The shock, the wordless series of ee!, ah!, oh!, oo!, ugheemm!, and all the grating laughter of concealed pain to follow is how, right now, we forget our lake holds more dead than she does the living. This cold-snap stun is how we ignore the never-retrieved bodies, petrified—as in frightened, as in preserved—just under the current, possibly miles away, or, farther still, trapped—as in entombed, as in tucked away, as in home—within their capsized, undiscovered ships. We do not think about their detached souls, do not think we are sought, do not think how they may fuse with our cells in the way of magnetism, a way to relive, through us, the air, the sky, the stars.
You’ve never drowned in a dream, so you’ve never felt the weightless chaos, conceded the quick, specific repentance; you don’t know how, each time, startled awake, the rigor of acceptance mirrors sleep paralysis. You don’t know how familiar those dreams are to my ears below the waterline. You don’t know how grateful I am to not be swallowed by the nothing the drowned had had. Here, I am swaddled by the faded haze and ripple of our ethereal piece of universe. There, I say, emerged, drawing the outline, point-to-point, The ram?
You say you never knew what the stars were until you were prescribed glasses. You’re not wearing them now, not to swim. They’re atop your shirt on the shore, lumped, shadowed like any other beach swale, the lenses picking up the glint from a faraway lamppost. I want to say, Get them.
Over sixty wrecks in this lake. If they hadn’t died then, they’d have died later in ways Gordon Lightfoot would have deemed baladless, too communal, routine, to be interesting, individualistic: love, war, cancer, heart disease, fatigue, a bar fight, something somewhere in the variation between too much life or not enough. Ways diluting the small, needful experiences, ways the drowned had longed for—with ground, with heat, with company.
On this shore, our nerves return, ablaze, pinned and throbbing. How do I say we are the transference of energy, we are the heat? Or do you believe this is not the returning warmth, that this is the retreating cold? Or, what if—what if what we feel is not the cold leaving us, but the segregate gratitude of those who were most recently attached? Only a moment ago, we were cold, lifeless. Or, say, on the outside, we were corpses, blood so deep within our bodies we were translucent in the moonlight. How do I say our lifelessness was tolerable because we were sure our deaths were temporary? How do we, friend, extend this temporary to every second we take from here on?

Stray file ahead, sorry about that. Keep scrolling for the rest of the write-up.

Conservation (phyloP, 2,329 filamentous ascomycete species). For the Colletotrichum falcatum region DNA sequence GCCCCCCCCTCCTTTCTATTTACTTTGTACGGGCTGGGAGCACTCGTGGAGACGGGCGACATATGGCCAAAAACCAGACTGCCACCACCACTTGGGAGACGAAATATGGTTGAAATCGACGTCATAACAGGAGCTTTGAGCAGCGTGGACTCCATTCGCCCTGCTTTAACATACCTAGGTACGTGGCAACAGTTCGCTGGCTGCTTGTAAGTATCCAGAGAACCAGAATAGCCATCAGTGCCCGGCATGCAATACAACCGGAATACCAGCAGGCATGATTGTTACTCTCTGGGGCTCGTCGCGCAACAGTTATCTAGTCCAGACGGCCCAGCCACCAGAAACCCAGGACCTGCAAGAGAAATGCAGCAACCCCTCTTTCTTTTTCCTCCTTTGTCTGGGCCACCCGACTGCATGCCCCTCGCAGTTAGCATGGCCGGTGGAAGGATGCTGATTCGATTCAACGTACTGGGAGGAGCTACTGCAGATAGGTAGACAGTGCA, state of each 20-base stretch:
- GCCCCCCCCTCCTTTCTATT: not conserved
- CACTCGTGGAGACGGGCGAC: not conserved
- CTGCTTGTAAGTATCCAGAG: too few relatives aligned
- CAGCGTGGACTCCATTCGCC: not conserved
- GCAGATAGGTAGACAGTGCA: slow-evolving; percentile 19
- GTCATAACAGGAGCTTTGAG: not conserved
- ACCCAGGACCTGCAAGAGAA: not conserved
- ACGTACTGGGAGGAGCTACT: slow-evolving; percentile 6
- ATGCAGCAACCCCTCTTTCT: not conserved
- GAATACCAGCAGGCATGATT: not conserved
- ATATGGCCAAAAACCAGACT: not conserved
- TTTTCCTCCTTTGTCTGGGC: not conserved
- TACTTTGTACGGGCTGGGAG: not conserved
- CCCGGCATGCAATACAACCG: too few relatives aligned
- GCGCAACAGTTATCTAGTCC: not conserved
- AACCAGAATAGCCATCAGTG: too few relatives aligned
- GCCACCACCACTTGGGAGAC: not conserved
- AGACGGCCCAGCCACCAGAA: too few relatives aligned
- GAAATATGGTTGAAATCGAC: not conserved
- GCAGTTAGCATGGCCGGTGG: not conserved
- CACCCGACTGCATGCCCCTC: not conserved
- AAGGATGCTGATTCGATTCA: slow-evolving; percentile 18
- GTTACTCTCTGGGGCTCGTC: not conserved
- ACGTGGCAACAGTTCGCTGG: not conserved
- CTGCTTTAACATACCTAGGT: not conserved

How do I defend the possibility we were not made into any image of any likeness, that our image is simply the egg? Imagine the possibility that what was intended is not the now, but the form we are meant to revert into—the one true image of creator—the orb, the wave, the breath, the negation, the indiscriminant point of light among so, so, so many others? This is not to say we will become the stars; this is to say we might stay, swim interchangeably between matter and antimatter and aspire to be just as grand, as impossible.
Here, our colors return to an almost-normal pigment we call good enough. Here, we have our chance to leave, to find out what we can do with our lives. Would you be jealous if I could and you could not? What would you do to prolong the harboring? Would you overtake me, make me stay, drain me of what we do not understand, or would you stun me briefly, see what I see until we both must go home?
Here, I have no other choice than to guess, to say, There, that might be the bull.
There, that might be Pisces.
There. That’s the moon—I’m almost certain.
Timston Johnston resides in Marquette, MI, where it snows in October and Stove Top costs $2.19 a box. He has published in DENVER QUARTERLY, WHISKEY PAPER, HOBART, BULL, and other admirable elsewheres. He sometimes tweets candy bar reviews @TimstonJohnston